One way psychotherapy works is helping you find words to name an inner chaos. Naming the chaos can help tame it, encourage it, organize it, or just look at it longer.
The Judeo-Christian story of our origins, Genesis, even starts out in its very first lines with a story about how naming things can end the chaos of pure experience: When God first created all of this stuff within and around us, “the earth was formless and empty, darkness was over the surface of the deep…. And God said, ‘Let there be light.’ …He separated the light from the darkness. God called the light ‘day,’ and the darkness he called ‘night.’” That was the first day. The wash of material—of life and light and breath and mind—could only be called a “day,” and so organized with its meanings and purposes, when one thing was given a name and distinguished from other things.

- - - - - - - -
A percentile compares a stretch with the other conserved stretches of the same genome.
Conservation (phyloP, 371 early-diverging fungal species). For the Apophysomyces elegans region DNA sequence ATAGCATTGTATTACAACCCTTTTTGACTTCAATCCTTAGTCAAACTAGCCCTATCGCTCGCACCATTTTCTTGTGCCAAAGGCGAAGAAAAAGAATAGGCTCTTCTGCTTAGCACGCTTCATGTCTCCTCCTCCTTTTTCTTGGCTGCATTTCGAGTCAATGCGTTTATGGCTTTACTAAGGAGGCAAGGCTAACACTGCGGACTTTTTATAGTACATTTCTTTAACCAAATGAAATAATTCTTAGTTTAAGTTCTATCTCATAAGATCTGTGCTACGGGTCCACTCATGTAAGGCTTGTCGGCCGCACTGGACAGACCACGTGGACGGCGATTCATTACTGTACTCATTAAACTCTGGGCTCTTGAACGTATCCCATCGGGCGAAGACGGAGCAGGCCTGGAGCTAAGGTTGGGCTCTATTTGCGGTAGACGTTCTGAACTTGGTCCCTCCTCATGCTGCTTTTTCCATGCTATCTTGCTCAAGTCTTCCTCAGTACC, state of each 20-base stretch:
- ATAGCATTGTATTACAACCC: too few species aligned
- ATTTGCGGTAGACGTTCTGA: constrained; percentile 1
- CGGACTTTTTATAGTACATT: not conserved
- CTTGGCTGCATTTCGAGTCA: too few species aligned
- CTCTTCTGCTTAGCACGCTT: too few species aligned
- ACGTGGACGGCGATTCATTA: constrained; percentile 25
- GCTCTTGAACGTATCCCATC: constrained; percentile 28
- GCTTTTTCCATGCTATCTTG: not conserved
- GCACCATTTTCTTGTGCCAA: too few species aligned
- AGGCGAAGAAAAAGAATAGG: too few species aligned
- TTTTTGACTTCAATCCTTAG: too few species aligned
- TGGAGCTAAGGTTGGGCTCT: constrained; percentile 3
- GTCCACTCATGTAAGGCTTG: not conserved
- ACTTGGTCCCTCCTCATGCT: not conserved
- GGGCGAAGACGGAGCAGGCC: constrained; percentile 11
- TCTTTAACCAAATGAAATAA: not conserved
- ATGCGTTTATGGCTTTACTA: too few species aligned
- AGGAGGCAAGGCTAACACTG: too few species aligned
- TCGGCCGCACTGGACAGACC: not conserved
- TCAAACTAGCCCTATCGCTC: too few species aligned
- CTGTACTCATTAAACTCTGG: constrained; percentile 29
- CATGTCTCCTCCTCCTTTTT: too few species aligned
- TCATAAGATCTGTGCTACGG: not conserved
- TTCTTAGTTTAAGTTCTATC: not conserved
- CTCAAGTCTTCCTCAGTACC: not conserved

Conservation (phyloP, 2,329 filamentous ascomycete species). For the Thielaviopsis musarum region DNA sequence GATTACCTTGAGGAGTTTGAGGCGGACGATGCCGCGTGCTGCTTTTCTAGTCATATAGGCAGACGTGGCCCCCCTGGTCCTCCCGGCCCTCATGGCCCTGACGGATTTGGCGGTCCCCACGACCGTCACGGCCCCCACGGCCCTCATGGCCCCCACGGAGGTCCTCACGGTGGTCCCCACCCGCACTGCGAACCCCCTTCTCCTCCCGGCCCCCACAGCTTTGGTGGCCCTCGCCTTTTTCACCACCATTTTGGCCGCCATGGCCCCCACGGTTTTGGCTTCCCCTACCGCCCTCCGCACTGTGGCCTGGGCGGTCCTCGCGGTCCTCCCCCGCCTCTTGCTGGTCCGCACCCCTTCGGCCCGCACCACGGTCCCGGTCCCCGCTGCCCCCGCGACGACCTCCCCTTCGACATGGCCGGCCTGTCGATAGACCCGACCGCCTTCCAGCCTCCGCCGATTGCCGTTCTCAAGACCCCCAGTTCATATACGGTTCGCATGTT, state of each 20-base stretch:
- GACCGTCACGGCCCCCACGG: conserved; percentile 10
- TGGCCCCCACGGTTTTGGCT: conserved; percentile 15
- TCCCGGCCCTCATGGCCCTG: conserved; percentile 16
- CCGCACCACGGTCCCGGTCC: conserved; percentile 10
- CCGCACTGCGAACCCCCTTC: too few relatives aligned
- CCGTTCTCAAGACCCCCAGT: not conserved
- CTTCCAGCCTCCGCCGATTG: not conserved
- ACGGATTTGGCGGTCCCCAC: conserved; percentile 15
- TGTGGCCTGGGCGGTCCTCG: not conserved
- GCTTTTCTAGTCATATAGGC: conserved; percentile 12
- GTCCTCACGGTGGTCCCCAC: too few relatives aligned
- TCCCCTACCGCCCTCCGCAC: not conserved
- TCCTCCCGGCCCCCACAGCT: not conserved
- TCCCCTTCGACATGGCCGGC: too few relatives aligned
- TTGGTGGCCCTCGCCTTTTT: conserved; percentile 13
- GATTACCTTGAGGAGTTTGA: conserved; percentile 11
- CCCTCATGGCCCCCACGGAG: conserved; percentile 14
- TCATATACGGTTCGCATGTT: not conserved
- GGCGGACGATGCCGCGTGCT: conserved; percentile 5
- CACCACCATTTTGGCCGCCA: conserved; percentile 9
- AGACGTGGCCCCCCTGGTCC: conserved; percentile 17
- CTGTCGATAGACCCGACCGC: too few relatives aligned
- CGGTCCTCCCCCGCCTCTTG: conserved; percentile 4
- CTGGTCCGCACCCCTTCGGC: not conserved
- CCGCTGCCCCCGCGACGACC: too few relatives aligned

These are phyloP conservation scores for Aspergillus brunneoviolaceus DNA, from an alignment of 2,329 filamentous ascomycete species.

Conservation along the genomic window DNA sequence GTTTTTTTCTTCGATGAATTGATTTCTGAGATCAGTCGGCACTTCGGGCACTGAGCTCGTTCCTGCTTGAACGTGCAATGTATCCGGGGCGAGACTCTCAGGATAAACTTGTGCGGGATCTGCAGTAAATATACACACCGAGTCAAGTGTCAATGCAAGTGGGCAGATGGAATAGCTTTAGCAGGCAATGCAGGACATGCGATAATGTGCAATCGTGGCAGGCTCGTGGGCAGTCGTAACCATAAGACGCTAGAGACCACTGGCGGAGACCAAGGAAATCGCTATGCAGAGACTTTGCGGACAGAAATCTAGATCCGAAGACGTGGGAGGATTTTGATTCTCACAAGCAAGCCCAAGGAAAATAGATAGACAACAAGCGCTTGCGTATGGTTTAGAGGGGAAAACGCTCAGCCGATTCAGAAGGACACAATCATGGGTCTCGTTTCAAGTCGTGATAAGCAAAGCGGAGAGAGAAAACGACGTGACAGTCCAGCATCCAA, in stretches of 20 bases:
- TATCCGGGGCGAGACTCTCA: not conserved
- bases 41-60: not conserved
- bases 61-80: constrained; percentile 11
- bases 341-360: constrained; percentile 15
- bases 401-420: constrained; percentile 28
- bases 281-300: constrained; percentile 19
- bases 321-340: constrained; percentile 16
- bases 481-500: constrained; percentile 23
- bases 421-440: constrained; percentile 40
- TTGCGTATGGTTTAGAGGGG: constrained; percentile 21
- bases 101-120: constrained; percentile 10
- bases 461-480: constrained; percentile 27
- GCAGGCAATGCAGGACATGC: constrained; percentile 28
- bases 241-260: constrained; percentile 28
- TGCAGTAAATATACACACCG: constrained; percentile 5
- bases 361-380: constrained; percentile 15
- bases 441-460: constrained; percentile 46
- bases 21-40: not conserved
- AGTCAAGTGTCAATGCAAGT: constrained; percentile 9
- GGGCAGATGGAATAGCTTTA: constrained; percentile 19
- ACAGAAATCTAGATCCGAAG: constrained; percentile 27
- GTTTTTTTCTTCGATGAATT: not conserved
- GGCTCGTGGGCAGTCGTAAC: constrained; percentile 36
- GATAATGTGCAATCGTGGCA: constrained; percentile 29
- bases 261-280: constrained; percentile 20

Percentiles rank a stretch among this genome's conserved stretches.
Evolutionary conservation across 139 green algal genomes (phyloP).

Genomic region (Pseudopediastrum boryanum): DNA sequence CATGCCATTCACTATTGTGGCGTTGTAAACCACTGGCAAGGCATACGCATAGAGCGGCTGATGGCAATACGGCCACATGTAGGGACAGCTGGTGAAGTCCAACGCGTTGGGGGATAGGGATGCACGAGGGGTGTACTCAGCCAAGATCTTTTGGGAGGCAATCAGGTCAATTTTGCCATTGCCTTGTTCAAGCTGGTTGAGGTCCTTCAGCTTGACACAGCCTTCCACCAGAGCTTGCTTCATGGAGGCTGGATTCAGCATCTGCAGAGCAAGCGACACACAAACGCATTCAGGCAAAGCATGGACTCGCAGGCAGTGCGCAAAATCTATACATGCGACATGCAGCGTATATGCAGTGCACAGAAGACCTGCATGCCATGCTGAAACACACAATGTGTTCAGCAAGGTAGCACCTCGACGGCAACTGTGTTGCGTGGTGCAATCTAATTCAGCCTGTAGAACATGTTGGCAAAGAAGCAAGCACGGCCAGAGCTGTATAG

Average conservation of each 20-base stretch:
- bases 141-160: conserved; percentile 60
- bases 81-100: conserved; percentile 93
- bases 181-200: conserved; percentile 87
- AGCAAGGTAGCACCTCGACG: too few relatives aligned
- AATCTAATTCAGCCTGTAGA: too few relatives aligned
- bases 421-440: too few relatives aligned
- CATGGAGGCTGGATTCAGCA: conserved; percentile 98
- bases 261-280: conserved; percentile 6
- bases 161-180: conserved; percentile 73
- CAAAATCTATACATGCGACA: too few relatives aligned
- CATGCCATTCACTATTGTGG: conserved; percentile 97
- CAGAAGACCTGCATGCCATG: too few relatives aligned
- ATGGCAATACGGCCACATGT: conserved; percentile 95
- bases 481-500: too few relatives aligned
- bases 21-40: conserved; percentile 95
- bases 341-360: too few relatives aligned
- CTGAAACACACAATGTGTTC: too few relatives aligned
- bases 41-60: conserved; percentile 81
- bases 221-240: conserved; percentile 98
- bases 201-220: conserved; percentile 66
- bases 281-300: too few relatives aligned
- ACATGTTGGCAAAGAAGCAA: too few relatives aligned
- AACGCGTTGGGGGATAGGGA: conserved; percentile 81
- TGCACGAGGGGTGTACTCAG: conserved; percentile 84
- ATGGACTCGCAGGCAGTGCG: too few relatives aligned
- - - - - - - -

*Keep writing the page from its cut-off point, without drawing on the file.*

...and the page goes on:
Therapy is not the creation of morality or eternity that the Bible describes, but it is a creation of our individual worlds; in that creation, we can name and separate parts of ourselves. Naming allows us to organize and encourage some actions over others.
Names can, for instance, tame a rush of emotions, or clarify states of being. If a shy person want to be less shy, she might put a name on that discomfort in her belly and reluctance to talk as “shyness.” Naming can help make a strange state of being feel more familiar, more manageable. She can also name the flip side: her “social self.” Naming a “shy self” and “social self” can allow her to know and encourage each—she can promise them action.